A Richmond native, I have been calling Fredericksburg home for my entire adult life. I came to Fredericksburg in August 1992 to attend Mary Washington College. I fell in love with the city, and my husband, Marcus, so I never left.
We are raising three outdoor-loving kids, Della , Preston, and William. We enjoy spending family time camping, biking, gardening, and hanging out with our friends and extended family. I was recently elected to the Fredericksburg City School Board from Ward 2 and I am a Den Leader for Cub Scout Pack 802.
As a kid growing up near the James River, I have fond memories of canoeing in our dark green Old Town canoe and fishing with my parents and my brothers.
When I was 11 years old, my parents sent me to summer camp. At camp, we practiced our paddling skills went on an overnight paddle / camping trip on the Pamunkey River. It poured rain the entire time! As the smallest kid in our group (and likely the weakest paddler), my camp counselors moved me from canoe to canoe. Armed with a gallon milk jug which had been cut in half, it became my job to bail out the water and then move on to the next boat. We were all soaked and exhausted by the end of the two-day trip, but it is an experience that I will never forget.
I started work here at FOR as the membership coordinator in August. It is an awesome work environment with truly fantastic co-workers. I have never felt so comfortable and so supported in a workplace in such a short time.
In September, barely one month after starting work here, I was invited to join in on a staff paddle day. The river was high enough from all of the rain that we were going to paddle the confluence. I was a bit nervous; the thought of paddling in a single kayak through the rapids in a relatively fast-moving, rocky part of the river with my new co-workers was a bit daunting. My mind was racing: What if I fall out of the boat, or get stuck on the rocks, or lose my paddle, or do something else to embarrass myself somehow? My brand new co-workers were so kind, putting my mind at ease and assuring me that they would keep me safe and that it would be an amazing trip.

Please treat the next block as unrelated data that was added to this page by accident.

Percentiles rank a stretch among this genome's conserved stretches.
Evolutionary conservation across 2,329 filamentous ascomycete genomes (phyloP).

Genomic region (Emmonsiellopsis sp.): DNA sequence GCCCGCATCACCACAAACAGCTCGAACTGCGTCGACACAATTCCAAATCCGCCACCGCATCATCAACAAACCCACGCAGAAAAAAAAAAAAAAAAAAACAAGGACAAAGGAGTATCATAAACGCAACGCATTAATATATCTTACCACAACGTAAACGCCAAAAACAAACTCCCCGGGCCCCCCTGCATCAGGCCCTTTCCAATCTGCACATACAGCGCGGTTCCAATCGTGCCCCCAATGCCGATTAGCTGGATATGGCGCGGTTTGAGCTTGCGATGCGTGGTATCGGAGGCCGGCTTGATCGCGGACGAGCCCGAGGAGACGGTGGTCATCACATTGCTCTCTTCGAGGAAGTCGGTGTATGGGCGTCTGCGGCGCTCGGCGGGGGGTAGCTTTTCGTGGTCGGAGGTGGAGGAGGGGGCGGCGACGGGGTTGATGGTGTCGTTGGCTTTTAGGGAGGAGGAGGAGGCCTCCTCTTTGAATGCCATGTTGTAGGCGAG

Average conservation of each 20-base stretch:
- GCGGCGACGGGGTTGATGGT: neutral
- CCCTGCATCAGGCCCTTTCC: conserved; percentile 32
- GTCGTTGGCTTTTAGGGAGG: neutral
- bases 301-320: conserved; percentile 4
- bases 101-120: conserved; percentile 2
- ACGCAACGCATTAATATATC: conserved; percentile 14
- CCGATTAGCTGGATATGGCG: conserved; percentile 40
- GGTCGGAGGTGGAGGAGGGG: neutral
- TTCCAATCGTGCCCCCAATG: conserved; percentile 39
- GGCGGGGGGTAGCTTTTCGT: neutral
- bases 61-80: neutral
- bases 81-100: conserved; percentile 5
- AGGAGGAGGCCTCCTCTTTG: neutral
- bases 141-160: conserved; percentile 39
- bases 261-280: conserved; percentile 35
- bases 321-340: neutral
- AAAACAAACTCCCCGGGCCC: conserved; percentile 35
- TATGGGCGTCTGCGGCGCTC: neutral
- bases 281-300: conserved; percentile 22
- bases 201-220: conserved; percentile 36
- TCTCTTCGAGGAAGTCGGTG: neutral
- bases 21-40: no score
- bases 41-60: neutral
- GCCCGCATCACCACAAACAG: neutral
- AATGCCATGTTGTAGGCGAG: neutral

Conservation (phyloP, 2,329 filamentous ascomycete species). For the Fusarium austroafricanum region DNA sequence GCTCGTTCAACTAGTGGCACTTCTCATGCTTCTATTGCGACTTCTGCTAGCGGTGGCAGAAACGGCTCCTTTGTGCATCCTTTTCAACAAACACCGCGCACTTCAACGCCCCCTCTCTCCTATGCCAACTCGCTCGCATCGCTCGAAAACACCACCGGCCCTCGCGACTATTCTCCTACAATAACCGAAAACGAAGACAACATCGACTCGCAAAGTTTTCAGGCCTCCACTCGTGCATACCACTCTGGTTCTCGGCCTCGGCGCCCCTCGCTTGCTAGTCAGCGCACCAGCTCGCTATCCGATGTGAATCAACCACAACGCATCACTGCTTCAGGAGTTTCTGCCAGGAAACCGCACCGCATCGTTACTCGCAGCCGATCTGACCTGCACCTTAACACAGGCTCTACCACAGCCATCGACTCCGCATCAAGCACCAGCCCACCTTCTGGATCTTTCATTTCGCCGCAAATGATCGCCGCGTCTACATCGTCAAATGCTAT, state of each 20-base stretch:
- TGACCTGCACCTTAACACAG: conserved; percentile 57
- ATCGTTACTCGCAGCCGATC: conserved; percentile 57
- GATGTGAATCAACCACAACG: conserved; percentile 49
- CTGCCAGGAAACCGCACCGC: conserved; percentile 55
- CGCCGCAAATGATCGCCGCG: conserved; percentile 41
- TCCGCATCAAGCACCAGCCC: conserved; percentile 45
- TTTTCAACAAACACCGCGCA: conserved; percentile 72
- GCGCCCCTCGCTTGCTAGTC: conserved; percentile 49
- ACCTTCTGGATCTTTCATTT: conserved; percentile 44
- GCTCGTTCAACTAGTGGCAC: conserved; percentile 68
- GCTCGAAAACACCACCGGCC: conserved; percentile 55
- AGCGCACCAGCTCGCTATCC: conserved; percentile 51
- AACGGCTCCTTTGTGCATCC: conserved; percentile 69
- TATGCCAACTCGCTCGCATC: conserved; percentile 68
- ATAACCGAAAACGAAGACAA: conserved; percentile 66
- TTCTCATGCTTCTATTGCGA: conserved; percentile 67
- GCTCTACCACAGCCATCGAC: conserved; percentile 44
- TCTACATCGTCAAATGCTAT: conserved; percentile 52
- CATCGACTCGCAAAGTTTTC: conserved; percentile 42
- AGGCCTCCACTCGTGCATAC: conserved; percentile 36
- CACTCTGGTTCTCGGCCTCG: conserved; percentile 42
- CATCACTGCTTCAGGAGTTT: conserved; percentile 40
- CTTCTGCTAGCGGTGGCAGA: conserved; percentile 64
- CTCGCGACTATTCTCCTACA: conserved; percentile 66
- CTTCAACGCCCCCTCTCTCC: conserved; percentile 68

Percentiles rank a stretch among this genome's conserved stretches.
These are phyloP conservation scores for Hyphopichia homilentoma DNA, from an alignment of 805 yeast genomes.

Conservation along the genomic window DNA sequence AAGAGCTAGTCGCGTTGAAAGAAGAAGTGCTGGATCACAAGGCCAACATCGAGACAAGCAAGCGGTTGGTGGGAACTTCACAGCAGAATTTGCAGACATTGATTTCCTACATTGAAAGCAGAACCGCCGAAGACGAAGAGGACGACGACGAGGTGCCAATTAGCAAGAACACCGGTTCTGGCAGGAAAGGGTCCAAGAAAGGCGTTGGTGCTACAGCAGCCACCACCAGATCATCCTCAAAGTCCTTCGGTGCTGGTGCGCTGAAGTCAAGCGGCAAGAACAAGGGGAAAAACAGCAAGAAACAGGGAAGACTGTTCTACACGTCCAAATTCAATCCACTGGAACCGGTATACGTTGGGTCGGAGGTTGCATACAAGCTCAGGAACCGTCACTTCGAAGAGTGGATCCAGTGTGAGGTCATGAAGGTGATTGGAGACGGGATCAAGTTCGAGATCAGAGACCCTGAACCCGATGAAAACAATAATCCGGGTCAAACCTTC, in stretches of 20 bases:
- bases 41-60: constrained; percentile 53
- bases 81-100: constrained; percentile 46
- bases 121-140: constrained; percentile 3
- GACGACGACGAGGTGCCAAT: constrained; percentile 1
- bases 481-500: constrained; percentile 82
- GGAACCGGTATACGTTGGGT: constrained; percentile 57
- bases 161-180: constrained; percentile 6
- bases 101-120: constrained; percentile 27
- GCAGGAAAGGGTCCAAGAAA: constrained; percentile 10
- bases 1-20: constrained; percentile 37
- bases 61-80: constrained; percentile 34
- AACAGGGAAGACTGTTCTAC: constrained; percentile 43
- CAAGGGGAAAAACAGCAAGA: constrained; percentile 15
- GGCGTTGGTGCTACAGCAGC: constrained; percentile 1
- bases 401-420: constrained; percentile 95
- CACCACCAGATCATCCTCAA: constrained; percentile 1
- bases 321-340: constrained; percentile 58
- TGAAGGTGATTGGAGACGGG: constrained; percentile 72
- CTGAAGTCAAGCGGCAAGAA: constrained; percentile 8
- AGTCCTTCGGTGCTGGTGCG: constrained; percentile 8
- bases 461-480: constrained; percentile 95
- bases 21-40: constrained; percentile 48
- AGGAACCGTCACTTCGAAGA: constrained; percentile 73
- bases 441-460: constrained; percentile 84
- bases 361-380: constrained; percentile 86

The day of the paddle, I woke up to a gray, rainy sky. I tried not to let this dampen my excitement. Luckily, as we put our boats in, the rain stopped. We paddled for just a few minutes and then took a break at the Confluence campsite and took a staff photo. My stomach filled with butterflies as I looked out across the rapids that were just ahead. I made a mental plan of the path I intended to paddle through these rocks, but the river had a different plan for me. I paddled as hard as I could, but just couldn’t get past this one large rock in time. My fears were coming true; I was going to get stuck! I took a deep breath, held on to my paddle and started rocking my weight back and forth. It worked! I was free of the rock, but the rocking motion had turned me sideways and before I knew it I was at the edge of the rapid completely backwards. In the last second, I grabbed a branch, pushed my paddle against the rock and successfully turned the boat around, just in the nick of time. The exhilaration I felt going through those rapids was amazing. For the rest of the trip I was able to relax and enjoy the scenery. We saw a bald eagle fly directly over our heads! It was the best way to connect with nature and my new colleagues all at once. I ended the day, feeling truly grateful that I have had the good fortune to become a part of this organization.